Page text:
Just as during the more than 50-year tragic conflict, Cuban civil society continues representing an apple of discord between Cuba and the United States in the times of the thaw, which was sealed with the opening of the respective embassies in Havana and Washington.
In a year marked by the talks between the two neighbours, the island’s civil society continued trapped between obstacles and the historic misunderstandings of its role, though new spaces continued emerging for its development in the reform channelled by the government of Raúl Castro, which include a greater domestic opening to private enterprise and of the island to the world, like its first-time participation in a Summit of the Americas.
|During the 7th Summit of the Americas Panama 2015 the persistent conflicts came to light about the nature of Cuban civil society, which in its broadest definition includes initiatives close to the official, moderate and opponents of the socialist government.|
U.S. officials arrived in Havana with the northerly winds, but also organisations seeking a greater approach to Cuban citizens, like the Washington D.C. Choir of Gay Men, who as ambassadors of respect for sexual diversity offered concerts in Havana from July 10 to 17.
Cases of censorship like that of theatre director Juan Carlos Cremata and his production company El Ingenio demonstrated the persistence of past ways of acting, but compared to other periods voices from the intellectual and artistic sector did not doubt in openly manifesting themselves against these acts.
Also registered were displays of recognition of new citizen initiatives like singer-songwriter Silvio Rodríguez’ acceptance of a prize for his initiative of Tour of the Barrios granted by the Cuba Possible project, coordinated by Catholic laypersons Lenier González and Roberto Veiga.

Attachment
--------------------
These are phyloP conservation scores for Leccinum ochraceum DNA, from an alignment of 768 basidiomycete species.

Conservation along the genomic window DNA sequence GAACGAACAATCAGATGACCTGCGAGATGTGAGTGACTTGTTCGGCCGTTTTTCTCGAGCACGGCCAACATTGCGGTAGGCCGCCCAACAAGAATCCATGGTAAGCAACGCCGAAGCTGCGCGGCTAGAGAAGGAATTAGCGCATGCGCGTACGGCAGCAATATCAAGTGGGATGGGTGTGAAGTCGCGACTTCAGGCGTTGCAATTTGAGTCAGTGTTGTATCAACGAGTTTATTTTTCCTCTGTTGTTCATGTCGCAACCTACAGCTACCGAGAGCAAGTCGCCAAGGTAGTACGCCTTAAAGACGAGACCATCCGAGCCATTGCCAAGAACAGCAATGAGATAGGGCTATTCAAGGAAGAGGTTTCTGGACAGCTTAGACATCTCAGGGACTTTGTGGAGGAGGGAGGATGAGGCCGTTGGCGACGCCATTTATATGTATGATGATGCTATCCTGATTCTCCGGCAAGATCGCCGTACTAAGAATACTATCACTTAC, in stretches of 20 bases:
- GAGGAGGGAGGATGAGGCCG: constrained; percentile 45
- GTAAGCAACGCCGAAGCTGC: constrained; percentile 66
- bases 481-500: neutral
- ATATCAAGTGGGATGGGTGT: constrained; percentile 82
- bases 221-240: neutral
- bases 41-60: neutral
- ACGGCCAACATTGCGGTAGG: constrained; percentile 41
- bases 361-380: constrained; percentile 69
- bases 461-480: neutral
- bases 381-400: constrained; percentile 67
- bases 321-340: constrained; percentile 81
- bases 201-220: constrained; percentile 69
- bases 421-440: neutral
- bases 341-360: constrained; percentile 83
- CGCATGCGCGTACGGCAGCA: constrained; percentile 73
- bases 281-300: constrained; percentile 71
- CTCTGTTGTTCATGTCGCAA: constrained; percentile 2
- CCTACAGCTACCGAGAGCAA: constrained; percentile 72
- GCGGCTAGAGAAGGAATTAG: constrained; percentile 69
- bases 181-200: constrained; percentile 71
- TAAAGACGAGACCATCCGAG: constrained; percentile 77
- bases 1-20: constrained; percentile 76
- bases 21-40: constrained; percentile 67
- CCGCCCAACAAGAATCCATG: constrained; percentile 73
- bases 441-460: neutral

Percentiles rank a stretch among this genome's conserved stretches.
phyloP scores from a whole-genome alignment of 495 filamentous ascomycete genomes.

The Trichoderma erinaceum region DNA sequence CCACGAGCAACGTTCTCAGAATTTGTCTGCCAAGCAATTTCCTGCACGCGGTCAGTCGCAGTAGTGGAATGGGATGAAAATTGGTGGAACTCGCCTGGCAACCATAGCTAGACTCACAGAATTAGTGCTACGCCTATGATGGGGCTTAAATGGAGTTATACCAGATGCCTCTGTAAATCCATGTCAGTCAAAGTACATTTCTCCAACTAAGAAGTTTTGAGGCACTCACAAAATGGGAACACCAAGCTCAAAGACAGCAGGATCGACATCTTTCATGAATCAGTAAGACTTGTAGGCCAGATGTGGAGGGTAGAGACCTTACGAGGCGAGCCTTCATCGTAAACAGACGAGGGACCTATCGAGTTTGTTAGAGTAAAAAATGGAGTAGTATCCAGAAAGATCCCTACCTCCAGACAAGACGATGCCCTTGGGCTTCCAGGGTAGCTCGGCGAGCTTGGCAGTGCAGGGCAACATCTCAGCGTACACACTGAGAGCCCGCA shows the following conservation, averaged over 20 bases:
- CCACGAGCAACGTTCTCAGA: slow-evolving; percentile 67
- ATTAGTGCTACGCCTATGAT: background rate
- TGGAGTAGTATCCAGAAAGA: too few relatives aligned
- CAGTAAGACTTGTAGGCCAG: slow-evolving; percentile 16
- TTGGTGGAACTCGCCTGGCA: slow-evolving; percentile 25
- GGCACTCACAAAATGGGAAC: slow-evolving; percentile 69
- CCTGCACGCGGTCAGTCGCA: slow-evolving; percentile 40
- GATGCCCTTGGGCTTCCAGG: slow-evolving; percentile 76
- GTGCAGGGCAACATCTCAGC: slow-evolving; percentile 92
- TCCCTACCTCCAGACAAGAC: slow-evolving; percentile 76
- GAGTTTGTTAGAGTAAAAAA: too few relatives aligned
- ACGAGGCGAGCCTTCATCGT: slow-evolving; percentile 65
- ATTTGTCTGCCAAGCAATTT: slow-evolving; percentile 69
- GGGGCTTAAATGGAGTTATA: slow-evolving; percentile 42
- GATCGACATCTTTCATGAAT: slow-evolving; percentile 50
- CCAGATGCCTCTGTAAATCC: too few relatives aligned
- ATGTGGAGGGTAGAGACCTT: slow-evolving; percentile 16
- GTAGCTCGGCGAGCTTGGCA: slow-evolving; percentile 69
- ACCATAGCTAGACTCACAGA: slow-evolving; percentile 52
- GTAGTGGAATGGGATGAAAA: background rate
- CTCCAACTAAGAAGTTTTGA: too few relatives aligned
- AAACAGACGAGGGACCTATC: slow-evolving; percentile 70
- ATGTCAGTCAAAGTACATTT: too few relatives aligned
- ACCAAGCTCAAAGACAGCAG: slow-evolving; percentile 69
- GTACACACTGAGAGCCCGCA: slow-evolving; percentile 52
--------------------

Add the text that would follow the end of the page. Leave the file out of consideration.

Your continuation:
A severe drought, out-of-season rains and the migratory crisis of Cubans that broke out at the close of the year in Central America seasoned the year that ended without the legislative advances demanded for a long time by citizens like making more flexible the Law of Associations (1986) and the approval of a new Family Code (1975).
Internet in the eye of the debate
|The year of Leonardo PaduraThe creator of the fiction character Mario Conde was crowned in 2015 with the Princess of Asturias Prize for Literature, a sign of his unquestionable place in the history of Cuban literature.Here is a selection of other events related to the brilliant novelist:|
Persons glued to the screen of their phones, tablets or computers are the new ingredient of the island’s parks and other public spaces where the state-run Telecommunications Company of Cuba installed 58 Wi-Fi points of wireless connection to the Internet, at the prohibitive price of two dollars an hour.
This slight improvement and the public commitment of the authorities to meet the global Connect Agenda 2020, which for this year aims to connect half of the Cuban homes to the Internet and that 60 per cent of the population have a cell phone, gave some hope to the people that this indispensable service for the development of contemporary life will get here.
Cuban youths are the segment of society that most demand Internet and at the same time the protagonists of transgressing initiatives in the area of the new Information and Communication Technologies, which even find alternatives in the lack of connection like the apps for cell phones that are updated in the private cell phone repair businesses; the selection of audiovisuals, TV series and other digital materials called Weekly Package sold every week in all the corners of the island; and the informatics systems created for the management of private real estate agencies.
With restrictions and legal voids, the ventures linked to information technology have opened a space in private enterprise and the non-agricultural cooperatives, though they could be more profitable and be inserted into the global market with more access to the Internet.
Undoubtedly, the technological subject marked the year, when in addition the movement of promoters of free software enjoyed a boom, the academic sector requested participation in the government plans to computerise Cuban society and bloggers Taylor Torres and Norges Rodríguez organised a workshop in the Norwegian Embassy to share international experiences and identify Cuba’s economic opportunities if it is opened to the Internet.
No to violence
A large billboard in the centric Havana intersection of Independencia and Salvador Allende avenues for the first time featured a poster of the National Campaign of No to Violence against Women.
During the entire year, the problem of sexist mistreatment maintained its escalade from darkness to light, but it still has not been able to make legislative advances.
The research, with the aid of the state-run Centre for Women Studies and the National Office of Statistics and Information, seeks to detect gaps in the ties between men and women, in each sex, kicked off on September 2015 with a trial run in the central province of Villa Clara, and is expected to end in 2016.